Journal of NeuroVirology

, Volume 19, Issue 3, pp 209–218

Progressive cerebral injury in the setting of chronic HIV infection and antiretroviral therapy

  • Assawin Gongvatana
  • Jaroslaw Harezlak
  • Steven Buchthal
  • Eric Daar
  • Giovanni Schifitto
  • Thomas Campbell
  • Michael Taylor
  • Elyse Singer
  • Jeffrey Algers
  • Jianhui Zhong
  • Mark Brown
  • Deborah McMahon
  • Yuen T. So
  • Deming Mi
  • Robert Heaton
  • Kevin Robertson
  • Constantin Yiannoutsos
  • Ronald A. Cohen
  • Bradford Navia
  • HIV Neuroimaging Consortium
Article

DOI: 10.1007/s13365-013-0162-1

Cite this article as:
Gongvatana, A., Harezlak, J., Buchthal, S. et al. J. Neurovirol. (2013) 19: 209. doi:10.1007/s13365-013-0162-1

Abstract

Emerging evidence suggests that CNS injury and neurocognitive impairment persist in the setting of chronic HIV infection and combination antiretroviral therapy (CART). Yet, whether neurological injury can progress in this setting remains uncertain. Magnetic resonance spectroscopy and neurocognitive and clinical assessments were performed over 2 years in 226 HIV-infected individuals on stable CART, including 138 individuals who were neurocognitively asymptomatic (NA). Concentrations of N-acetylaspartate (NAA), creatine (Cr), choline (Cho), myoinositol, and glutamate/glutamine (Glx) were measured in the midfrontal cortex (MFC), frontal white matter (FWM), and basal ganglia (BG). Longitudinal changes in metabolite levels were determined using linear mixed effect models, as were metabolite changes in relation to global neurocognitive function. HIV-infected subjects showed significant annual decreases in brain metabolite levels in all regions examined, including NAA (2.95 %) and Cho (2.61 %) in the FWM; NAA (1.89 %), Cr (1.84 %), Cho (2.19 %), and Glx (6.05 %) in the MFC; and Glx (2.80 %) in the BG. Similar metabolite decreases were observed in the NA and subclinically impaired subgroups, including subjects with virologic suppression in plasma and CSF. Neurocognitive decline was associated with longitudinal decreases in Glx in the FWM and the BG, and in NAA in the BG. Widespread progressive changes in the brain, including neuronal injury, occur in chronically HIV-infected persons despite stable antiretroviral treatment and virologic suppression and can lead to neurocognitive declines. The basis for these findings is poorly understood and warrants further study.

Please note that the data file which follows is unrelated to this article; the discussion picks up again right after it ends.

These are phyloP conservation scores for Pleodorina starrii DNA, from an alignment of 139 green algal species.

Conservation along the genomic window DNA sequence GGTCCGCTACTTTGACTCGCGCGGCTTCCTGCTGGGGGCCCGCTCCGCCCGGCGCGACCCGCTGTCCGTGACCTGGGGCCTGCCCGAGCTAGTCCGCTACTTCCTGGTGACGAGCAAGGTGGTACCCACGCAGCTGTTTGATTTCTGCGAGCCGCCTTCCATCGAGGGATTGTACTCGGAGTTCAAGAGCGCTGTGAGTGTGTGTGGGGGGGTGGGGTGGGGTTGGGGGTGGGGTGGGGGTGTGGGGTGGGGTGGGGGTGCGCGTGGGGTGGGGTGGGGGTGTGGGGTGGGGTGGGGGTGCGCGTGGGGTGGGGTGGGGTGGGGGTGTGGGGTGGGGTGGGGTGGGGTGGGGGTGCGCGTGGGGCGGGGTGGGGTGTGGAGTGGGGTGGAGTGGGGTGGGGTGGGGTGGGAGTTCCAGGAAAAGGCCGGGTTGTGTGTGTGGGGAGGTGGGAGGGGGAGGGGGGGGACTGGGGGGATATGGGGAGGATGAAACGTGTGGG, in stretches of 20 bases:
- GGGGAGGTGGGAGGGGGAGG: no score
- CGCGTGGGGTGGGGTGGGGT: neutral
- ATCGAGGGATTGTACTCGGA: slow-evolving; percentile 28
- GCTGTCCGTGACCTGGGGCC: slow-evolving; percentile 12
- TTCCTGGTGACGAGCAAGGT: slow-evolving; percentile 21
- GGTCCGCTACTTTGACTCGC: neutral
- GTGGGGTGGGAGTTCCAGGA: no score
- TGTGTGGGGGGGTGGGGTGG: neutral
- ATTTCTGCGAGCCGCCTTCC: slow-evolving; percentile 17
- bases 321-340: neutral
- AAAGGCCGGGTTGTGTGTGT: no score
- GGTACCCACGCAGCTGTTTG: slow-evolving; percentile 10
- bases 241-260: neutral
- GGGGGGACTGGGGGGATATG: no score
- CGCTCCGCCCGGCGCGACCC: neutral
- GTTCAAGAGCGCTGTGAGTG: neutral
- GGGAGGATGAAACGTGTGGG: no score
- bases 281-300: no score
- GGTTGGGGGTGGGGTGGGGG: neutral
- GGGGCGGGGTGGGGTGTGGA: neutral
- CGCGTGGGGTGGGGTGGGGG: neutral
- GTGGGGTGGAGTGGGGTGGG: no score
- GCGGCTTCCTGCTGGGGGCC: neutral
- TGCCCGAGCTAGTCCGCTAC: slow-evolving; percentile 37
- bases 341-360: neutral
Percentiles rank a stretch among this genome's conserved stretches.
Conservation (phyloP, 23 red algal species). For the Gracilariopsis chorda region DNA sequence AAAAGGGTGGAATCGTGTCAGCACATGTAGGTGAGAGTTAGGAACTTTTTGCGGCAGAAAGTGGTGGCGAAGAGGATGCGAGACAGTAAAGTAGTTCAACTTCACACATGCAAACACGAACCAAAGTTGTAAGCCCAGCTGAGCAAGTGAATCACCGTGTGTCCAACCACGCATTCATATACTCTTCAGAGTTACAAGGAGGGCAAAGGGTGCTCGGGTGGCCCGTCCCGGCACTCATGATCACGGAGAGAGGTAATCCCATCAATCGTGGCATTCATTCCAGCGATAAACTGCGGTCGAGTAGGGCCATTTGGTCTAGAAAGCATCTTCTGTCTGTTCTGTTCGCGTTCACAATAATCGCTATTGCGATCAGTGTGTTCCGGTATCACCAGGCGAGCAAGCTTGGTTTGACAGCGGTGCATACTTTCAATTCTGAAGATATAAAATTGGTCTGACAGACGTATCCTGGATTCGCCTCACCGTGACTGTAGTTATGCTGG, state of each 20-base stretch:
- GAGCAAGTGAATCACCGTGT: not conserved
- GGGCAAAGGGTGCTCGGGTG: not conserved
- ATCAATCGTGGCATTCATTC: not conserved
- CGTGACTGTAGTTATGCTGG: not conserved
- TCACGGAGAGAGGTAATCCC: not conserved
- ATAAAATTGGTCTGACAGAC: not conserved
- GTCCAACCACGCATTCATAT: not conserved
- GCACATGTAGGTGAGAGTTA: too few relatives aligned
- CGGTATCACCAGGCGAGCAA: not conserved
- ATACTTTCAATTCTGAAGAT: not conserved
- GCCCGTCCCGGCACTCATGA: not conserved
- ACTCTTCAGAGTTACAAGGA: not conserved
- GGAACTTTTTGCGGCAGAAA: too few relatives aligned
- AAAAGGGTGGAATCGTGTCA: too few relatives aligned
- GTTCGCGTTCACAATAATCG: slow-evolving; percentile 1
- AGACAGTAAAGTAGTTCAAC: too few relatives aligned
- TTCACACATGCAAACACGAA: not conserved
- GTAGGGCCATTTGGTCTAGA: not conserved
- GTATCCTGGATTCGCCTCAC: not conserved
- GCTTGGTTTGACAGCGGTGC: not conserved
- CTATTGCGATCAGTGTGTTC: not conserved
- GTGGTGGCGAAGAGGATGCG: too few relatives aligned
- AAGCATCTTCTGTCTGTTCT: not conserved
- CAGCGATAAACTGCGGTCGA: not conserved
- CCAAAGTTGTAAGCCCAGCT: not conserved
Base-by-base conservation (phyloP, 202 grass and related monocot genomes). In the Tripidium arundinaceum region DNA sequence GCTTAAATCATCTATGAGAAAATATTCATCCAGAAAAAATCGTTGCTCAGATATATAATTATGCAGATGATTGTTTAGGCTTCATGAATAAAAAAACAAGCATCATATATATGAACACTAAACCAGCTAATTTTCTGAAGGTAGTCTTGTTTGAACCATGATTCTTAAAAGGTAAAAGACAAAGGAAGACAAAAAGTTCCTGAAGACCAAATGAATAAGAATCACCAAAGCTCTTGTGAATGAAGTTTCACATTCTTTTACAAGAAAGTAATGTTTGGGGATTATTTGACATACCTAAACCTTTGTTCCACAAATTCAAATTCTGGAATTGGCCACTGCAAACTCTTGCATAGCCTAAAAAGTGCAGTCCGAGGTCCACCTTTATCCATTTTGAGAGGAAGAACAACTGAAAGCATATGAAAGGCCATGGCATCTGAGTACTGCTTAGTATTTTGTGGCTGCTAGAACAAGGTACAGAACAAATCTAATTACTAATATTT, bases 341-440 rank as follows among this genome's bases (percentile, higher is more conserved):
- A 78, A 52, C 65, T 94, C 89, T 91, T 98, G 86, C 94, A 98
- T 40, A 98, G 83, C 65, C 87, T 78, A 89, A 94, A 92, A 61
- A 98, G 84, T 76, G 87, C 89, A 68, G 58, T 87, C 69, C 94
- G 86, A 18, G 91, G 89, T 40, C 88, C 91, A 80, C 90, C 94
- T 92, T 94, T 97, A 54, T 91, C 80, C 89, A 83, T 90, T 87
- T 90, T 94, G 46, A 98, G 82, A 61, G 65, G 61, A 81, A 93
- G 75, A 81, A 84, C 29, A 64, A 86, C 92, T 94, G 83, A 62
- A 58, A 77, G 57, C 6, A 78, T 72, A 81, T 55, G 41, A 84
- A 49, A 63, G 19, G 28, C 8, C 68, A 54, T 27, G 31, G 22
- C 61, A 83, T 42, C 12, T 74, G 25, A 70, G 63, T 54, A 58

Keywords

HIV infectionLongitudinal studyMRIMR spectroscopyCerebral metabolitesAntiretroviral therapy

Copyright information

© Journal of NeuroVirology, Inc. 2013

Authors and Affiliations

  • Assawin Gongvatana
    • 1
  • Jaroslaw Harezlak
    • 2
  • Steven Buchthal
    • 3
  • Eric Daar
    • 4
  • Giovanni Schifitto
    • 5
  • Thomas Campbell
    • 6
  • Michael Taylor
    • 7
  • Elyse Singer
    • 8
  • Jeffrey Algers
    • 8
  • Jianhui Zhong
    • 5
  • Mark Brown
    • 6
  • Deborah McMahon
    • 9
  • Yuen T. So
    • 10
  • Deming Mi
    • 2
  • Robert Heaton
    • 7
  • Kevin Robertson
    • 11
  • Constantin Yiannoutsos
    • 2
  • Ronald A. Cohen
    • 1
    • 14
  • Bradford Navia
    • 12
    • 13
  • HIV Neuroimaging Consortium
  1. 1.Brown University School of MedicineProvidenceUSA
  2. 2.Indiana University Fairbanks School of Public HealthIndianapolisUSA
  3. 3.University of HawaiiHonoluluUSA
  4. 4.Los Angeles Biomedical Research Institute at Harbor-UCLA Medical CenterTorranceUSA
  5. 5.University of Rochester School of MedicineRochesterUSA
  6. 6.University of Colorado Medical CenterDenverUSA
  7. 7.University of CaliforniaSan DiegoUSA
  8. 8.David Geffen School of MedicineUniversity of CaliforniaLos AngelesUSA
  9. 9.University of PittsburghPittsburghUSA
  10. 10.Stanford University School of MedicinePalo AltoUSA
  11. 11.University of North CarolinaChapel HillUSA
  12. 12.Tufts University School of MedicineBostonUSA
  13. 13.Department of Public Heath and Community Medicine, Tufts School of MedicineJaharis Family Center for Biomedical ResearchBostonUSA
  14. 14.Department of Aging-Geriatric ResearchUniversity of Florida College of MedicineGainesvilleUSA